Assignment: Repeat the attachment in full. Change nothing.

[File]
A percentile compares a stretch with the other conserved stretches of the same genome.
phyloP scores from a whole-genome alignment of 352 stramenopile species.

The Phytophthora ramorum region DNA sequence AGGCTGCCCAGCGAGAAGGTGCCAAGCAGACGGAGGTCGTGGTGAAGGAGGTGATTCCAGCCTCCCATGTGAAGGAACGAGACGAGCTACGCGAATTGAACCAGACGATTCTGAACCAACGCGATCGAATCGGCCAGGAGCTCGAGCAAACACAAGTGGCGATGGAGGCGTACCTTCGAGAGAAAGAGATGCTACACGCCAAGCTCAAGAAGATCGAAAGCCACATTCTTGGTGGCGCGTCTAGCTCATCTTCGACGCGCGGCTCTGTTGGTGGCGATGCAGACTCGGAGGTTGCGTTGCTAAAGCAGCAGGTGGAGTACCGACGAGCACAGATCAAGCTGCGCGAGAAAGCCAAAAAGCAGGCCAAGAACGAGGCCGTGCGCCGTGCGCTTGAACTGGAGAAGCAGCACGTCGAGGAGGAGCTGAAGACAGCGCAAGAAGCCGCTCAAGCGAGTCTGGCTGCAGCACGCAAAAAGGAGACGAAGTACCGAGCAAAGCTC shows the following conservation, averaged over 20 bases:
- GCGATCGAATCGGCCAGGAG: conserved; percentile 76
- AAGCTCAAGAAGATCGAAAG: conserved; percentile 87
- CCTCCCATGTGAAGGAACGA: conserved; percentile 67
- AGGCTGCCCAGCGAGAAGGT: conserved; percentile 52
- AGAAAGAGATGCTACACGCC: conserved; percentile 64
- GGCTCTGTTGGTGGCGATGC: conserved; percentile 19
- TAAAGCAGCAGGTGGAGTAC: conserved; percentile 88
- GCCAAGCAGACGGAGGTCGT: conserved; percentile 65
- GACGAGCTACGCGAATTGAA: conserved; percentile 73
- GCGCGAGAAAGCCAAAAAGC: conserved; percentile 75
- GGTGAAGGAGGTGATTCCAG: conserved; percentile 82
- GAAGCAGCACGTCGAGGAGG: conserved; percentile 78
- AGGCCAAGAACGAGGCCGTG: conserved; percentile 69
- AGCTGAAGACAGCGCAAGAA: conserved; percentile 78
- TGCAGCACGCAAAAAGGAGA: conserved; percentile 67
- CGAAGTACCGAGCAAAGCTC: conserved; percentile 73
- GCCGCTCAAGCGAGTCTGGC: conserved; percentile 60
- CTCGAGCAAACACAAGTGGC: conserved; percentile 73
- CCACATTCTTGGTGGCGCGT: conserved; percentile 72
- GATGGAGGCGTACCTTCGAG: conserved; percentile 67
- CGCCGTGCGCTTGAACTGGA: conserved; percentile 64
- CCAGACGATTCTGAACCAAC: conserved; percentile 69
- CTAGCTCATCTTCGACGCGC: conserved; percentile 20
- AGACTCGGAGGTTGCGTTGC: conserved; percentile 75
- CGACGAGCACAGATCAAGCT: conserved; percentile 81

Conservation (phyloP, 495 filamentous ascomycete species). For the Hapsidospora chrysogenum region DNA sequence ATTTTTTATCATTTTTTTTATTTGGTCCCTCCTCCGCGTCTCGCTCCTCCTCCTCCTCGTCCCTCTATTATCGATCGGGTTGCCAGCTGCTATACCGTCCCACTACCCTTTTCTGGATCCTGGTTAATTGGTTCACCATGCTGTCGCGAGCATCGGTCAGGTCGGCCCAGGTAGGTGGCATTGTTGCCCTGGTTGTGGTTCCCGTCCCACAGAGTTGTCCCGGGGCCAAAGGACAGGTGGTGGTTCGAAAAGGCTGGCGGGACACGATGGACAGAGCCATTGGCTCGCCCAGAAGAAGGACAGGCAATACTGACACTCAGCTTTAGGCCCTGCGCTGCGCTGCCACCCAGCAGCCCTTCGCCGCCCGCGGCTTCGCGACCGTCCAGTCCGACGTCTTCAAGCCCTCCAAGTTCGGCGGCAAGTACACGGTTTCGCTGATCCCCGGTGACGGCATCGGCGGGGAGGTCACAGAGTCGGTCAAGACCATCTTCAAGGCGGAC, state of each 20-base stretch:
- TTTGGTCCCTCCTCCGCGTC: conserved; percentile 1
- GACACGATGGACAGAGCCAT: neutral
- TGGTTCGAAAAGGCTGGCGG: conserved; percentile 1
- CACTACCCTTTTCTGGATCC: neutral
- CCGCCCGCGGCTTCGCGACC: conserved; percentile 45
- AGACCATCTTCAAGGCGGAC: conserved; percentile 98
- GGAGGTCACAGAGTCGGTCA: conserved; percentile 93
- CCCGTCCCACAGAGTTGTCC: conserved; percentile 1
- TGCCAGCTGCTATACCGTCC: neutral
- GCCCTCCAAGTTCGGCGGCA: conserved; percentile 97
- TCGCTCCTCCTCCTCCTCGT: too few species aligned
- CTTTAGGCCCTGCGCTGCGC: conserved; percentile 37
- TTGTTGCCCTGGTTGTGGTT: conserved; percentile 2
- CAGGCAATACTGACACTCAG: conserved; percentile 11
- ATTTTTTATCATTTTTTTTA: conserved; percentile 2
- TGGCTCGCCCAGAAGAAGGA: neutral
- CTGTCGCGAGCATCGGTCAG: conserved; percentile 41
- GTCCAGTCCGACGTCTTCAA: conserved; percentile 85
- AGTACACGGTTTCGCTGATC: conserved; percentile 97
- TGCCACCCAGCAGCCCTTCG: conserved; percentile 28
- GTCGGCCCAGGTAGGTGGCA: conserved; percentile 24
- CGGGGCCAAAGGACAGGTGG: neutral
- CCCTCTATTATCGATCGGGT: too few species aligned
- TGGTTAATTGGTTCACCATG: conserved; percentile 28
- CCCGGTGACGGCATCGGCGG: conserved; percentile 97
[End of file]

A percentile compares a stretch with the other conserved stretches of the same genome.
phyloP scores from a whole-genome alignment of 352 stramenopile species.

The Phytophthora ramorum region DNA sequence AGGCTGCCCAGCGAGAAGGTGCCAAGCAGACGGAGGTCGTGGTGAAGGAGGTGATTCCAGCCTCCCATGTGAAGGAACGAGACGAGCTACGCGAATTGAACCAGACGATTCTGAACCAACGCGATCGAATCGGCCAGGAGCTCGAGCAAACACAAGTGGCGATGGAGGCGTACCTTCGAGAGAAAGAGATGCTACACGCCAAGCTCAAGAAGATCGAAAGCCACATTCTTGGTGGCGCGTCTAGCTCATCTTCGACGCGCGGCTCTGTTGGTGGCGATGCAGACTCGGAGGTTGCGTTGCTAAAGCAGCAGGTGGAGTACCGACGAGCACAGATCAAGCTGCGCGAGAAAGCCAAAAAGCAGGCCAAGAACGAGGCCGTGCGCCGTGCGCTTGAACTGGAGAAGCAGCACGTCGAGGAGGAGCTGAAGACAGCGCAAGAAGCCGCTCAAGCGAGTCTGGCTGCAGCACGCAAAAAGGAGACGAAGTACCGAGCAAAGCTC shows the following conservation, averaged over 20 bases:
- GCGATCGAATCGGCCAGGAG: conserved; percentile 76
- AAGCTCAAGAAGATCGAAAG: conserved; percentile 87
- CCTCCCATGTGAAGGAACGA: conserved; percentile 67
- AGGCTGCCCAGCGAGAAGGT: conserved; percentile 52
- AGAAAGAGATGCTACACGCC: conserved; percentile 64
- GGCTCTGTTGGTGGCGATGC: conserved; percentile 19
- TAAAGCAGCAGGTGGAGTAC: conserved; percentile 88
- GCCAAGCAGACGGAGGTCGT: conserved; percentile 65
- GACGAGCTACGCGAATTGAA: conserved; percentile 73
- GCGCGAGAAAGCCAAAAAGC: conserved; percentile 75
- GGTGAAGGAGGTGATTCCAG: conserved; percentile 82
- GAAGCAGCACGTCGAGGAGG: conserved; percentile 78
- AGGCCAAGAACGAGGCCGTG: conserved; percentile 69
- AGCTGAAGACAGCGCAAGAA: conserved; percentile 78
- TGCAGCACGCAAAAAGGAGA: conserved; percentile 67
- CGAAGTACCGAGCAAAGCTC: conserved; percentile 73
- GCCGCTCAAGCGAGTCTGGC: conserved; percentile 60
- CTCGAGCAAACACAAGTGGC: conserved; percentile 73
- CCACATTCTTGGTGGCGCGT: conserved; percentile 72
- GATGGAGGCGTACCTTCGAG: conserved; percentile 67
- CGCCGTGCGCTTGAACTGGA: conserved; percentile 64
- CCAGACGATTCTGAACCAAC: conserved; percentile 69
- CTAGCTCATCTTCGACGCGC: conserved; percentile 20
- AGACTCGGAGGTTGCGTTGC: conserved; percentile 75
- CGACGAGCACAGATCAAGCT: conserved; percentile 81

Conservation (phyloP, 495 filamentous ascomycete species). For the Hapsidospora chrysogenum region DNA sequence ATTTTTTATCATTTTTTTTATTTGGTCCCTCCTCCGCGTCTCGCTCCTCCTCCTCCTCGTCCCTCTATTATCGATCGGGTTGCCAGCTGCTATACCGTCCCACTACCCTTTTCTGGATCCTGGTTAATTGGTTCACCATGCTGTCGCGAGCATCGGTCAGGTCGGCCCAGGTAGGTGGCATTGTTGCCCTGGTTGTGGTTCCCGTCCCACAGAGTTGTCCCGGGGCCAAAGGACAGGTGGTGGTTCGAAAAGGCTGGCGGGACACGATGGACAGAGCCATTGGCTCGCCCAGAAGAAGGACAGGCAATACTGACACTCAGCTTTAGGCCCTGCGCTGCGCTGCCACCCAGCAGCCCTTCGCCGCCCGCGGCTTCGCGACCGTCCAGTCCGACGTCTTCAAGCCCTCCAAGTTCGGCGGCAAGTACACGGTTTCGCTGATCCCCGGTGACGGCATCGGCGGGGAGGTCACAGAGTCGGTCAAGACCATCTTCAAGGCGGAC, state of each 20-base stretch:
- TTTGGTCCCTCCTCCGCGTC: conserved; percentile 1
- GACACGATGGACAGAGCCAT: neutral
- TGGTTCGAAAAGGCTGGCGG: conserved; percentile 1
- CACTACCCTTTTCTGGATCC: neutral
- CCGCCCGCGGCTTCGCGACC: conserved; percentile 45
- AGACCATCTTCAAGGCGGAC: conserved; percentile 98
- GGAGGTCACAGAGTCGGTCA: conserved; percentile 93
- CCCGTCCCACAGAGTTGTCC: conserved; percentile 1
- TGCCAGCTGCTATACCGTCC: neutral
- GCCCTCCAAGTTCGGCGGCA: conserved; percentile 97
- TCGCTCCTCCTCCTCCTCGT: too few species aligned
- CTTTAGGCCCTGCGCTGCGC: conserved; percentile 37
- TTGTTGCCCTGGTTGTGGTT: conserved; percentile 2
- CAGGCAATACTGACACTCAG: conserved; percentile 11
- ATTTTTTATCATTTTTTTTA: conserved; percentile 2
- TGGCTCGCCCAGAAGAAGGA: neutral
- CTGTCGCGAGCATCGGTCAG: conserved; percentile 41
- GTCCAGTCCGACGTCTTCAA: conserved; percentile 85
- AGTACACGGTTTCGCTGATC: conserved; percentile 97
- TGCCACCCAGCAGCCCTTCG: conserved; percentile 28
- GTCGGCCCAGGTAGGTGGCA: conserved; percentile 24
- CGGGGCCAAAGGACAGGTGG: neutral
- CCCTCTATTATCGATCGGGT: too few species aligned
- TGGTTAATTGGTTCACCATG: conserved; percentile 28
- CCCGGTGACGGCATCGGCGG: conserved; percentile 97